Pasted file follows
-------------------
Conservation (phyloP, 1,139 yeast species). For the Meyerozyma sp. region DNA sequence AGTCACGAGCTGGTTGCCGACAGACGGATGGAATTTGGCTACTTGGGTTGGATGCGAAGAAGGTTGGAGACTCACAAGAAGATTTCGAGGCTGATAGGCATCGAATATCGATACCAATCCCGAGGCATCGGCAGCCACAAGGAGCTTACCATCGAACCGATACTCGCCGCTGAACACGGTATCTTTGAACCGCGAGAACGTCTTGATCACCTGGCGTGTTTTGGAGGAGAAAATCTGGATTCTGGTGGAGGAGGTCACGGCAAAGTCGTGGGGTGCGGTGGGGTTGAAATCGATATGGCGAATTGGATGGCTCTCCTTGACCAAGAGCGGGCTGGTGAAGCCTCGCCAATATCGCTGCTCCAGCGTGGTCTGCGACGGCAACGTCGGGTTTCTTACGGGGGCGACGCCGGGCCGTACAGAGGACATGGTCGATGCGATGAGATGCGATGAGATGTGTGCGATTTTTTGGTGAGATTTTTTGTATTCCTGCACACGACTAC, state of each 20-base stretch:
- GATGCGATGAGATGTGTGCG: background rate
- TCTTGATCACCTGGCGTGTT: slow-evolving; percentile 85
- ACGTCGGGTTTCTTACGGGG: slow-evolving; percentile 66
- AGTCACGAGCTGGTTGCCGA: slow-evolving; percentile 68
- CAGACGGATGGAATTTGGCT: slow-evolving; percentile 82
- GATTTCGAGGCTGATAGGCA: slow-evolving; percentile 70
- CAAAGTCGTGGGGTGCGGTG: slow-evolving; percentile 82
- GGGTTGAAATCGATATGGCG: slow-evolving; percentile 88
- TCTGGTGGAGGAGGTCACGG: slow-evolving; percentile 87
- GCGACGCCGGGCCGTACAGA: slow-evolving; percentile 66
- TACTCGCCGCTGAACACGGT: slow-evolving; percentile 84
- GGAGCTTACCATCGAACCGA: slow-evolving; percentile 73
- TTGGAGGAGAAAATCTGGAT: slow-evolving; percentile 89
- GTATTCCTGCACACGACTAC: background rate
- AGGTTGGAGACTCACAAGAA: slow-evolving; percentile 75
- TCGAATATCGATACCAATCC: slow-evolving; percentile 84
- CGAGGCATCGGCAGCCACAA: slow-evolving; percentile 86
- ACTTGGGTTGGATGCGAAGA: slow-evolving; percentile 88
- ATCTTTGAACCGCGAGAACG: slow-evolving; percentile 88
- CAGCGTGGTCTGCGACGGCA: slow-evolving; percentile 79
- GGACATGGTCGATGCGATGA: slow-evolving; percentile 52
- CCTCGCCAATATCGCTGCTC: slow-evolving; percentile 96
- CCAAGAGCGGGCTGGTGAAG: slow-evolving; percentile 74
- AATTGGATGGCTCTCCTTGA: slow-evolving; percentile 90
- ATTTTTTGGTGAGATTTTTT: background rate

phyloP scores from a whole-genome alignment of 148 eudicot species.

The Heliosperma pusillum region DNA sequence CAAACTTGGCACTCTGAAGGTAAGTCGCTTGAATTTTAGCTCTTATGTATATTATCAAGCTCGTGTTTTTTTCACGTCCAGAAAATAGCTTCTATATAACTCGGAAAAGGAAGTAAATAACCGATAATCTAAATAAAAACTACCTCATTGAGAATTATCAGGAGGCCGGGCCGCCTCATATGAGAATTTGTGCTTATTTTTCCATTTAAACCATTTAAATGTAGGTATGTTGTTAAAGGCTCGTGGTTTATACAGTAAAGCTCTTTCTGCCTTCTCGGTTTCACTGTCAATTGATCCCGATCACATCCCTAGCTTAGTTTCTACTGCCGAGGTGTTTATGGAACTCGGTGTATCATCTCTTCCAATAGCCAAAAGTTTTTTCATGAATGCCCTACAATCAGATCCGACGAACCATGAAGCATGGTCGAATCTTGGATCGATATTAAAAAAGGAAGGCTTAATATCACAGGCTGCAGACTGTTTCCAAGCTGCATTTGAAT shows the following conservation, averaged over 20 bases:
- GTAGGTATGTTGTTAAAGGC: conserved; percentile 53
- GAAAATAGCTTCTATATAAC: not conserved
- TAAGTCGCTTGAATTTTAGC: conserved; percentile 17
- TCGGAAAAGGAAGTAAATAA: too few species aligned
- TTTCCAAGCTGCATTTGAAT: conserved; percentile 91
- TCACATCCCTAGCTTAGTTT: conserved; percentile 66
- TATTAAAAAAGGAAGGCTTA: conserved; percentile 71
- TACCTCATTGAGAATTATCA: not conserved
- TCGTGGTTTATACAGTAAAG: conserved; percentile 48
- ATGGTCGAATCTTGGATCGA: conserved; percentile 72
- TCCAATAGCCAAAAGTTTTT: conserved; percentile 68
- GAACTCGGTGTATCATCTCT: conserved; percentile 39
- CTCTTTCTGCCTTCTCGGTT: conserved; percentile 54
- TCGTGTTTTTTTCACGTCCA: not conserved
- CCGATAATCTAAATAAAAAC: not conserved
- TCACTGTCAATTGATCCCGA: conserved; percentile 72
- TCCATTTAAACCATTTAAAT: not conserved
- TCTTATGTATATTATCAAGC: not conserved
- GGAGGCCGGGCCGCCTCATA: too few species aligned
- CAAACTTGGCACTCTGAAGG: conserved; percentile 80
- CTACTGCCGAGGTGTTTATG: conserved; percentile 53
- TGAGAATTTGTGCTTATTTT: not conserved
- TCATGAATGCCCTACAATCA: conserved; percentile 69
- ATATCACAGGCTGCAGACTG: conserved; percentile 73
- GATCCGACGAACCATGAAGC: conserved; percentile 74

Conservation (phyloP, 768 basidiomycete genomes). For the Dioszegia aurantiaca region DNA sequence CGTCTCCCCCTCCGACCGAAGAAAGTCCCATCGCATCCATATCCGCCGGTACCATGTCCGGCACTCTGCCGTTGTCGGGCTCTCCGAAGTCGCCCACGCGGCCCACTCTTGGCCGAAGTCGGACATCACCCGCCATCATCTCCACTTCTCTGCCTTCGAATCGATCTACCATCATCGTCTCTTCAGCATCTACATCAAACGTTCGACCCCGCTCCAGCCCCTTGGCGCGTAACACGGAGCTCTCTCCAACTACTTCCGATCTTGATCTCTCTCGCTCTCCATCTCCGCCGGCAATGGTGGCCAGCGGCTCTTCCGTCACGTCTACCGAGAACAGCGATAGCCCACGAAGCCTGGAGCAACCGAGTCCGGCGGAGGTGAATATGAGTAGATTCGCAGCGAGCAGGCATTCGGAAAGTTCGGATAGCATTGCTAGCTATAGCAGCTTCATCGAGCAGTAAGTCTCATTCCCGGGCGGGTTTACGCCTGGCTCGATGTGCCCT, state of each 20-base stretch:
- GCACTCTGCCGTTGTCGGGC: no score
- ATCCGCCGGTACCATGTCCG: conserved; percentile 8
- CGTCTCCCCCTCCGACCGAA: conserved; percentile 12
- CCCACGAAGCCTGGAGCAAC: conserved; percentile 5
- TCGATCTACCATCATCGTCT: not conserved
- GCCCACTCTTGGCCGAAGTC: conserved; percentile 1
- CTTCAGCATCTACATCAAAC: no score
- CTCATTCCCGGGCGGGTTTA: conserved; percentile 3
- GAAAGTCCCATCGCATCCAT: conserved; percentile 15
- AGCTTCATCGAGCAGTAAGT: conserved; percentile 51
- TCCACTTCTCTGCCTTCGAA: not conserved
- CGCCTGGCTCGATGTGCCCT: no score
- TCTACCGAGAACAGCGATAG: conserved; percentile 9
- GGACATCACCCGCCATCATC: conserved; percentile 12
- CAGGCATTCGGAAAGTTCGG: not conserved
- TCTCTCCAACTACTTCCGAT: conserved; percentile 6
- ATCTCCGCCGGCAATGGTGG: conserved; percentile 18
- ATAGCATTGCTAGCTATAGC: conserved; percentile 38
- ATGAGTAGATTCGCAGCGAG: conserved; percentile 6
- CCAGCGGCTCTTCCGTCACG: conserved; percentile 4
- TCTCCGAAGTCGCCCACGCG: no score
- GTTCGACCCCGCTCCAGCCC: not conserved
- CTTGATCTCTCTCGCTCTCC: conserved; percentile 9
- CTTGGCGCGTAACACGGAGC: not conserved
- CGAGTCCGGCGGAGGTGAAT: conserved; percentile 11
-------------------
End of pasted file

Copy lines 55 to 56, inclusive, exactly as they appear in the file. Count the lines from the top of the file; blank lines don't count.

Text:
- GCACTCTGCCGTTGTCGGGC: no score
- ATCCGCCGGTACCATGTCCG: conserved; percentile 8